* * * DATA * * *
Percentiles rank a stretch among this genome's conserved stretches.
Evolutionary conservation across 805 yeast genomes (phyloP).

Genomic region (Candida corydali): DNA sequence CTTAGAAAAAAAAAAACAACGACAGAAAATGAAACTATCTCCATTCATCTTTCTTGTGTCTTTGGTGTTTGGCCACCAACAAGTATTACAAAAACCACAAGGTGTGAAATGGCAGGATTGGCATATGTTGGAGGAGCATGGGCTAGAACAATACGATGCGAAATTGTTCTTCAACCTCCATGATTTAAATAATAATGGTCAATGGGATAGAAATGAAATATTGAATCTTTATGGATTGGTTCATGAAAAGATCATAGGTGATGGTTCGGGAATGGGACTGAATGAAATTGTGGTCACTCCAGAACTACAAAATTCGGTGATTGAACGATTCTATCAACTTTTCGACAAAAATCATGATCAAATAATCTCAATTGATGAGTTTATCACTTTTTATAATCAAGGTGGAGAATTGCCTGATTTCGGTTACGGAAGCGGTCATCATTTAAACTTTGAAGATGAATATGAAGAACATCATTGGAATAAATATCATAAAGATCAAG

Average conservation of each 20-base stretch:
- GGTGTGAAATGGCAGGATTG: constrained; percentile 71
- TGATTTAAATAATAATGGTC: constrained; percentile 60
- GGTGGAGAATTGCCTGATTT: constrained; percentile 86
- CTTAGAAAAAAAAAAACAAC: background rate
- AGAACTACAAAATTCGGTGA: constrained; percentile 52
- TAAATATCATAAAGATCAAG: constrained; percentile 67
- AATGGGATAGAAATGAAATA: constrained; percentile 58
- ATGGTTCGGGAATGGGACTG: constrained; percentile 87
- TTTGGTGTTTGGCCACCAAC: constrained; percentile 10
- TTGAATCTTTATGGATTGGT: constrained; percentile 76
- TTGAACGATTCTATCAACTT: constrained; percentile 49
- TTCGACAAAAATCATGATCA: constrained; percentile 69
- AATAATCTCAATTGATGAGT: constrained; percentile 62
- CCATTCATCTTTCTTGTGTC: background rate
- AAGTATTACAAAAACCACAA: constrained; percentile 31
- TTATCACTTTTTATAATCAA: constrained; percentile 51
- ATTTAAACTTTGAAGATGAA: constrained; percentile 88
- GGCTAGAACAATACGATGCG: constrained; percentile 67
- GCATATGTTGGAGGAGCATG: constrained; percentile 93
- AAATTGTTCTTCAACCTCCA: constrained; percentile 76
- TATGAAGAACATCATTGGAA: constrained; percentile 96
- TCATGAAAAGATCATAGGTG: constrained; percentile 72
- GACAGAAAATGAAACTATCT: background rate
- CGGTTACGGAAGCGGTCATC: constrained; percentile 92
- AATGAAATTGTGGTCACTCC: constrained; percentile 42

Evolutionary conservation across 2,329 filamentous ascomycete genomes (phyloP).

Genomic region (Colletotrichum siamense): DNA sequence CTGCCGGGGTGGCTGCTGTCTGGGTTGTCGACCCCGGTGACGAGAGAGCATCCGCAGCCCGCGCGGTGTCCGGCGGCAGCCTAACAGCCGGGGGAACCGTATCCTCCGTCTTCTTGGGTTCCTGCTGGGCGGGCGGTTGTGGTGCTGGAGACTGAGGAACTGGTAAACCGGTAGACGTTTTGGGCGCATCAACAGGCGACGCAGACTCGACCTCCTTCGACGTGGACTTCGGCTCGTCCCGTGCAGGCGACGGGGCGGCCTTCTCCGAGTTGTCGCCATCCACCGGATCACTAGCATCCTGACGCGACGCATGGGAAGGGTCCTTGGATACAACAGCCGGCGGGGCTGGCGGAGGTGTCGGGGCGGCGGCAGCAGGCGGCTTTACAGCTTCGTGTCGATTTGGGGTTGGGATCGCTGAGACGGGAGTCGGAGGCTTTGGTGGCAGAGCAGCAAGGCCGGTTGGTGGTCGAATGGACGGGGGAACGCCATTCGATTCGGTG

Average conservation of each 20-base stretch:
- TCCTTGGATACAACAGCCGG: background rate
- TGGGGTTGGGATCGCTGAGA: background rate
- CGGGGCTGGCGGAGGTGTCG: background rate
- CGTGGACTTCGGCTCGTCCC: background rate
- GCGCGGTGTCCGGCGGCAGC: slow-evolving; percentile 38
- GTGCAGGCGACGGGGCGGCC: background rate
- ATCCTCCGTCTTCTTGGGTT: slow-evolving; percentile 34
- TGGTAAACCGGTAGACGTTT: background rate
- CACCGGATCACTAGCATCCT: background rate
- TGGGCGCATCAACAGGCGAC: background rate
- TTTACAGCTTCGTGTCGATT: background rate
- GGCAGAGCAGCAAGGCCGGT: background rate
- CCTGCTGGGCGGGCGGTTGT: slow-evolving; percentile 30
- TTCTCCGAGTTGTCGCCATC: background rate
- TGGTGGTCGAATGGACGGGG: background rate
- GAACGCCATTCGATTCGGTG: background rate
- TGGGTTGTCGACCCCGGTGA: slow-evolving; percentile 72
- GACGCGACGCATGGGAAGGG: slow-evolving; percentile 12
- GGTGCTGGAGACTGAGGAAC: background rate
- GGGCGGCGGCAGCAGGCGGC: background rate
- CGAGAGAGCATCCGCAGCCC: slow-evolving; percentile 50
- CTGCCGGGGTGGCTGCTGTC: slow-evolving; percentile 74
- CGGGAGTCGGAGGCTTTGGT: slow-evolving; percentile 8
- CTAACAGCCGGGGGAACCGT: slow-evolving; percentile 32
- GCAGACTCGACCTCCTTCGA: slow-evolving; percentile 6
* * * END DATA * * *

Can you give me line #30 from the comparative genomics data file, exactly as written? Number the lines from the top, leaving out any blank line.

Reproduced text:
Evolutionary conservation across 2,329 filamentous ascomycete genomes (phyloP).